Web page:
• Tnx @Dan, I used viewWillDisapper to set value to nil and it works fine, now deinit is called and everything works fine. Tnx for posting this solution – DoubleK Oct 2 '16 at 22:09

Here is simplified and more expressive solution. It works for both value and reference types. The approach of lifting is taken from @HepaKKes answer.

Association code:

import ObjectiveC

final class Lifted<T> {
    let value: T
    init(_ x: T) {
        value = x
    }
}

private func lift<T>(_ x: T) -> Lifted<T>  {
    return Lifted(x)
}

func associated<T>(to base: AnyObject,
                key: UnsafePointer<UInt8>,
                policy: objc_AssociationPolicy = .OBJC_ASSOCIATION_RETAIN,
                initialiser: () -> T) -> T {
    if let v = objc_getAssociatedObject(base, key) as? T {
        return v
    }

    if let v = objc_getAssociatedObject(base, key) as? Lifted<T> {
        return v.value
    }

    let lifted = Lifted(initialiser())
    objc_setAssociatedObject(base, key, lifted, policy)
    return lifted.value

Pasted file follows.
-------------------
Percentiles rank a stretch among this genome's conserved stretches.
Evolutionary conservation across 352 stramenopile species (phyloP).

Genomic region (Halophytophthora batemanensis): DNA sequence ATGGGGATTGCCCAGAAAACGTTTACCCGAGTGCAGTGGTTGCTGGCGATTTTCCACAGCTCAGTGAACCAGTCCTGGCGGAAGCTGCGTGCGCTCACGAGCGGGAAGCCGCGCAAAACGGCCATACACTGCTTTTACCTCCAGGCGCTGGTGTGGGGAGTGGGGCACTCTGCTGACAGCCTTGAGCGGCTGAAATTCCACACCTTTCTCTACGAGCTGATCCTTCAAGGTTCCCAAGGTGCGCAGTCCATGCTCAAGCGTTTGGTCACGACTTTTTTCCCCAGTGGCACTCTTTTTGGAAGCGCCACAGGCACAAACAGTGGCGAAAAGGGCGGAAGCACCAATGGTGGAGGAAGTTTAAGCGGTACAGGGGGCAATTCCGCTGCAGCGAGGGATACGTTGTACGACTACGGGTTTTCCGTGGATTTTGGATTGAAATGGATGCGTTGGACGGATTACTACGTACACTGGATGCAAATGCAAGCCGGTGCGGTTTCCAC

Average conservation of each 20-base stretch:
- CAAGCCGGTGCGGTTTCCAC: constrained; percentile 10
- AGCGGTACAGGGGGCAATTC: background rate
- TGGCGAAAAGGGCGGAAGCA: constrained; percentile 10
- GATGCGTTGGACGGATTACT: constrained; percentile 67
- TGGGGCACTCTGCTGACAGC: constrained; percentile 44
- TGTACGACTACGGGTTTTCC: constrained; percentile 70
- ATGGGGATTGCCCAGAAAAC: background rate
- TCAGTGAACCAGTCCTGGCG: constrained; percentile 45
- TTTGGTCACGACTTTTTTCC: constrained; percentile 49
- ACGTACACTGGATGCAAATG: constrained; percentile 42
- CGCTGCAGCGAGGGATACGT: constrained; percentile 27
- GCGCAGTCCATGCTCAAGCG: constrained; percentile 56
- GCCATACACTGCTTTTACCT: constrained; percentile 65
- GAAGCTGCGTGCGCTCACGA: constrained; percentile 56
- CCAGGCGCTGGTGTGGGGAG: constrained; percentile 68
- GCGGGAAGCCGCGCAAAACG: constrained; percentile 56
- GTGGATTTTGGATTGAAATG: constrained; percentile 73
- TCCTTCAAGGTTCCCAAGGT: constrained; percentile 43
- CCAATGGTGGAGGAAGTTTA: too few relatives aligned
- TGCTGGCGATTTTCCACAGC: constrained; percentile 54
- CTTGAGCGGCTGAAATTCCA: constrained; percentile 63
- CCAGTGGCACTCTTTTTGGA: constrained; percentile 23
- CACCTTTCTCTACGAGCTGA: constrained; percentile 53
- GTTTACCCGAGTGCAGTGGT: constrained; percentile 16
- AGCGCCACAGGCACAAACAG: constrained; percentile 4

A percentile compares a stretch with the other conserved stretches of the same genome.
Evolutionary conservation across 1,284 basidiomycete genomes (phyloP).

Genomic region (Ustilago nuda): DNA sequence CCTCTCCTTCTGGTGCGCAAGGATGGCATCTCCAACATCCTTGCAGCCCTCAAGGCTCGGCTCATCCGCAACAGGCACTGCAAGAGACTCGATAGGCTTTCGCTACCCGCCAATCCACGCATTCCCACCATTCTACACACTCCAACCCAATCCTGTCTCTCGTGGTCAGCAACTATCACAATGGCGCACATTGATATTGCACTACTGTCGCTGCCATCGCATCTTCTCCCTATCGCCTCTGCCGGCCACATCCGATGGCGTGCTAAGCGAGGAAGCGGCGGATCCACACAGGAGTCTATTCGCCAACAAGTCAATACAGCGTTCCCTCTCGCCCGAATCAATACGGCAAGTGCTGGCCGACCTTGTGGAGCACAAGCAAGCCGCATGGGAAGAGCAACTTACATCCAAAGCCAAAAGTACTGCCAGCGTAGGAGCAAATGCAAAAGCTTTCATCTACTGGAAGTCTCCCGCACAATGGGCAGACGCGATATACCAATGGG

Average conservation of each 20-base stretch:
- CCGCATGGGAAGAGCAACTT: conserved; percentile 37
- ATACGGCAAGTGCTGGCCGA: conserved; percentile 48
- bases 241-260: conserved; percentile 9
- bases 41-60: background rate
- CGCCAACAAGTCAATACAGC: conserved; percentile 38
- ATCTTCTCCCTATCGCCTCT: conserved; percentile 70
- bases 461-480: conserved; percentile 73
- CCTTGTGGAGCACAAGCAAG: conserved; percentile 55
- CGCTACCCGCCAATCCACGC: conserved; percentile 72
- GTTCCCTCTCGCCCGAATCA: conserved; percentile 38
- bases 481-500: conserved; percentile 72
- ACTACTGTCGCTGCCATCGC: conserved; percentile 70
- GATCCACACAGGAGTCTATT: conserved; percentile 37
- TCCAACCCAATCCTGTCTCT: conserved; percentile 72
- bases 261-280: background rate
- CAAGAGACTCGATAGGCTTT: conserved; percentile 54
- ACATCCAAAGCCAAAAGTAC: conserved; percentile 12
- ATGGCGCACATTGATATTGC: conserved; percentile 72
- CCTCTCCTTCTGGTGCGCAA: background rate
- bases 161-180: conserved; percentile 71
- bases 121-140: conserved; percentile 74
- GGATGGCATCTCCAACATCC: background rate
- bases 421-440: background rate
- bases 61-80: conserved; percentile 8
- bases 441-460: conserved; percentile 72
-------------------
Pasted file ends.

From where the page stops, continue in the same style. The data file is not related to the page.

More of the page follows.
}

func associate<T>(to base: AnyObject, key: UnsafePointer<UInt8>, value: T, policy: objc_AssociationPolicy = .OBJC_ASSOCIATION_RETAIN) {
    if let v: AnyObject = value as AnyObject? {
        objc_setAssociatedObject(base, key, v, policy)
    }
    else {
        objc_setAssociatedObject(base, key, lift(value), policy)
    }
}

Example of usage:

1) Create extension and associate properties to it. Let's use both value and reference type properties.

extension UIButton {

    struct Keys {
        static fileprivate var color: UInt8 = 0
        static fileprivate var index: UInt8 = 0
    }

    var color: UIColor {
        get {
            return associated(to: self, key: &Keys.color) { .green }
        }
        set {
            associate(to: self, key: &Keys.color, value: newValue)
        }
    }

    var index: Int {
        get {
            return associated(to: self, key: &Keys.index) { -1 }
        }
        set {
            associate(to: self, key: &Keys.index, value: newValue)
        }
    }

}

2) Now you can use just as regular properties:

    let button = UIButton()
    print(button.color) // UIExtendedSRGBColorSpace 0 1 0 1 == green
    button.color = .black
    print(button.color) // UIExtendedGrayColorSpace 0 1 == black

    print(button.index) // -1
    button.index = 3
    print(button.index) // 3

More details:

  1. Lifting is needed for wrapping value types.
  2. Default associated object behavior is retain. If you want to learn more about associated objects, I'd recommend checking this article.